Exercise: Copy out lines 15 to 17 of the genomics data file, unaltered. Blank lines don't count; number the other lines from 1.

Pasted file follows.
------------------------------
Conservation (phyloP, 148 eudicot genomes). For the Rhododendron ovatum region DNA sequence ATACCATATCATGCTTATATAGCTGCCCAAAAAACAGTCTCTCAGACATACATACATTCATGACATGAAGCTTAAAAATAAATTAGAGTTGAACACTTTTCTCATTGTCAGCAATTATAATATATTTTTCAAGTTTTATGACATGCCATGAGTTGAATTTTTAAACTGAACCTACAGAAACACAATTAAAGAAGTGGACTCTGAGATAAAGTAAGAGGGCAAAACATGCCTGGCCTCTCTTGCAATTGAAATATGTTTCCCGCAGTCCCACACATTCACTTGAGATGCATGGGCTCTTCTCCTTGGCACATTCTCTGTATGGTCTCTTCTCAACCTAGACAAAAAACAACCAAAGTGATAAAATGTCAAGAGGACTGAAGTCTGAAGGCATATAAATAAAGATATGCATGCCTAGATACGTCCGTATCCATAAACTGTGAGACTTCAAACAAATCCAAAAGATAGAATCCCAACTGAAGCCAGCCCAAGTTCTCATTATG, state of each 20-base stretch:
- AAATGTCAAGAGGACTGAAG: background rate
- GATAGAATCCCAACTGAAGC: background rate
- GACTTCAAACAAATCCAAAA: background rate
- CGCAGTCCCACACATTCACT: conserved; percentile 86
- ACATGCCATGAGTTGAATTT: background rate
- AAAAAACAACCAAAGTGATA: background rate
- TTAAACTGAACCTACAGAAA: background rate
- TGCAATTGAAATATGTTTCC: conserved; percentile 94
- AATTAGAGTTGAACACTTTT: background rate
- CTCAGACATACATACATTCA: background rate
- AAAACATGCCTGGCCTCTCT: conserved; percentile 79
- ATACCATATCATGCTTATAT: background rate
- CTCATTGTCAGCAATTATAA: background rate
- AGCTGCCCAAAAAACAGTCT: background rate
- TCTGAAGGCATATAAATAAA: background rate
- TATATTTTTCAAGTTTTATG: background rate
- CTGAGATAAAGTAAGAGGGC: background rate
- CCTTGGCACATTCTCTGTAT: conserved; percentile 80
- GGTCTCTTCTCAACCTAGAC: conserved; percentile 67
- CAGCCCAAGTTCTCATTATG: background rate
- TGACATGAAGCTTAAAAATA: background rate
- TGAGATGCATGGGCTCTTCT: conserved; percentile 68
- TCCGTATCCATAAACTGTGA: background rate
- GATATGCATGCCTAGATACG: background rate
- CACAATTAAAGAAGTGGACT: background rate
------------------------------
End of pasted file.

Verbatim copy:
- AGCTGCCCAAAAAACAGTCT: background rate
- TCTGAAGGCATATAAATAAA: background rate
- TATATTTTTCAAGTTTTATG: background rate